What Does Salvation Mean?
Q: I am most interested in knowing where you stand on the issue of salvation. What does salvation mean to you? to the Catholic church?
A: The term “salvation” is used different ways in Scripture. Sometimes, especially in the Old Testament, it refers to delivery from temporal ills (war, famine, death, etc.). However it also means, especially in the New Testament, delivery from sin, eternal death, eternal punishment to the holiness, life, forgiveness, and joy that God gives. This is the highest meaning of salvation, the primary kind of salvation which we as Christians are to seek, and it is the kind of salvation Christians (Catholics included) normally speak about.
Sometimes Scripture speaks of salvation in the past tense, indicating that there is a sense in which we have already acquired it (e.g., “by grace you have been saved,” Eph. 2:8), sometimes it speaks of it in the present tense, as something we are currently acquiring (e.g., “you greatly rejoice … receiving as the fruit of your faith the salvation of your souls,” 1 Peter 1:8-9), and sometimes it speaks of it as a future gift yet to be received (e.g., Jesus’ “He who endures to the end will be saved,” Matt. 10:22, or Paul’s, “our salvation is nearer now than when we first believed,” Rom. 13:11).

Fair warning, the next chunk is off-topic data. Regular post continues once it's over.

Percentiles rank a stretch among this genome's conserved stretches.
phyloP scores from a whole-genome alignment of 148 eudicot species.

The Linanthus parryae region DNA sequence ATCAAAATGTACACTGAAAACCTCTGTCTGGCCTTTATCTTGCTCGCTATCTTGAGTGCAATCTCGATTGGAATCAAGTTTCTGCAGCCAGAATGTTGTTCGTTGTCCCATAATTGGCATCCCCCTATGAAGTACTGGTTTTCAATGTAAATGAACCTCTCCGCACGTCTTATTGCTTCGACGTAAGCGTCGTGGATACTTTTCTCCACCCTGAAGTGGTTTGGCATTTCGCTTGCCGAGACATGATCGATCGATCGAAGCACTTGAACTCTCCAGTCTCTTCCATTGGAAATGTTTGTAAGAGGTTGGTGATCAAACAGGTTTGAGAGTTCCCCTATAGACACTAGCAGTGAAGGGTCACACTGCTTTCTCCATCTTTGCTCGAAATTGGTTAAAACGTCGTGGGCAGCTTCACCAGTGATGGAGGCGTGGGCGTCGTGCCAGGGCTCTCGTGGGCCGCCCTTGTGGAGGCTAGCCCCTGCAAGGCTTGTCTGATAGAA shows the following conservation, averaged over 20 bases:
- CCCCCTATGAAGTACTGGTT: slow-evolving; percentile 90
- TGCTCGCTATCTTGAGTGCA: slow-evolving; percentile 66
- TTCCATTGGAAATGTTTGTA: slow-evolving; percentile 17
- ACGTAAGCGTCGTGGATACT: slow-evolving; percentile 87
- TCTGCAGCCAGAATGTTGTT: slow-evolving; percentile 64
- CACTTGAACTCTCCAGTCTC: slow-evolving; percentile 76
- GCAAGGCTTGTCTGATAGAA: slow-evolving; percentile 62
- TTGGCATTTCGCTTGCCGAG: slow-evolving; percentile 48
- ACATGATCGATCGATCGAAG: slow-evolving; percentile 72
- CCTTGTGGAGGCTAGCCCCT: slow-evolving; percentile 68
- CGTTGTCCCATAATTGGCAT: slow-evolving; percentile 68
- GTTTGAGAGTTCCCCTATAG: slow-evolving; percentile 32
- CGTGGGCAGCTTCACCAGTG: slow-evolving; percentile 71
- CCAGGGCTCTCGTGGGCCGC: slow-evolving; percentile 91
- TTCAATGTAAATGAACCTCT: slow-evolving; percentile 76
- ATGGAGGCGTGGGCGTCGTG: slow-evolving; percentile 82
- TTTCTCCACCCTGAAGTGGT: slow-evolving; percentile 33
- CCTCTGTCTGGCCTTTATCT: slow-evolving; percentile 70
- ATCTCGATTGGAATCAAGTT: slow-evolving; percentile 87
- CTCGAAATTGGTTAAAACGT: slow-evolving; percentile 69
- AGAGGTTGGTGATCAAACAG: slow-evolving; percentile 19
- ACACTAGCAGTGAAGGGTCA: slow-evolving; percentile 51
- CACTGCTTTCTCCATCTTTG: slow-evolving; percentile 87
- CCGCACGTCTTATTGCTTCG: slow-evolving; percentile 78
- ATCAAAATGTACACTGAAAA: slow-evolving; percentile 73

When salvation is spoken of in the future tense, it refers to the complete and full salvation mentioned above. When it is spoken of in the present or the past tense, it refers to the legal title we acquire to salvation and to the partial participation in that salvation which we currently enjoy (for example, we currently have complete forgiveness of all the sins we have committed, but only partial holiness and joy compared to what we will have in heaven, and we do not yet have our immortal, glorified physical life at all as we are still in a mortal, unglorified physical state).
For more information, see the file, “Salvation Past, Present, and Future.”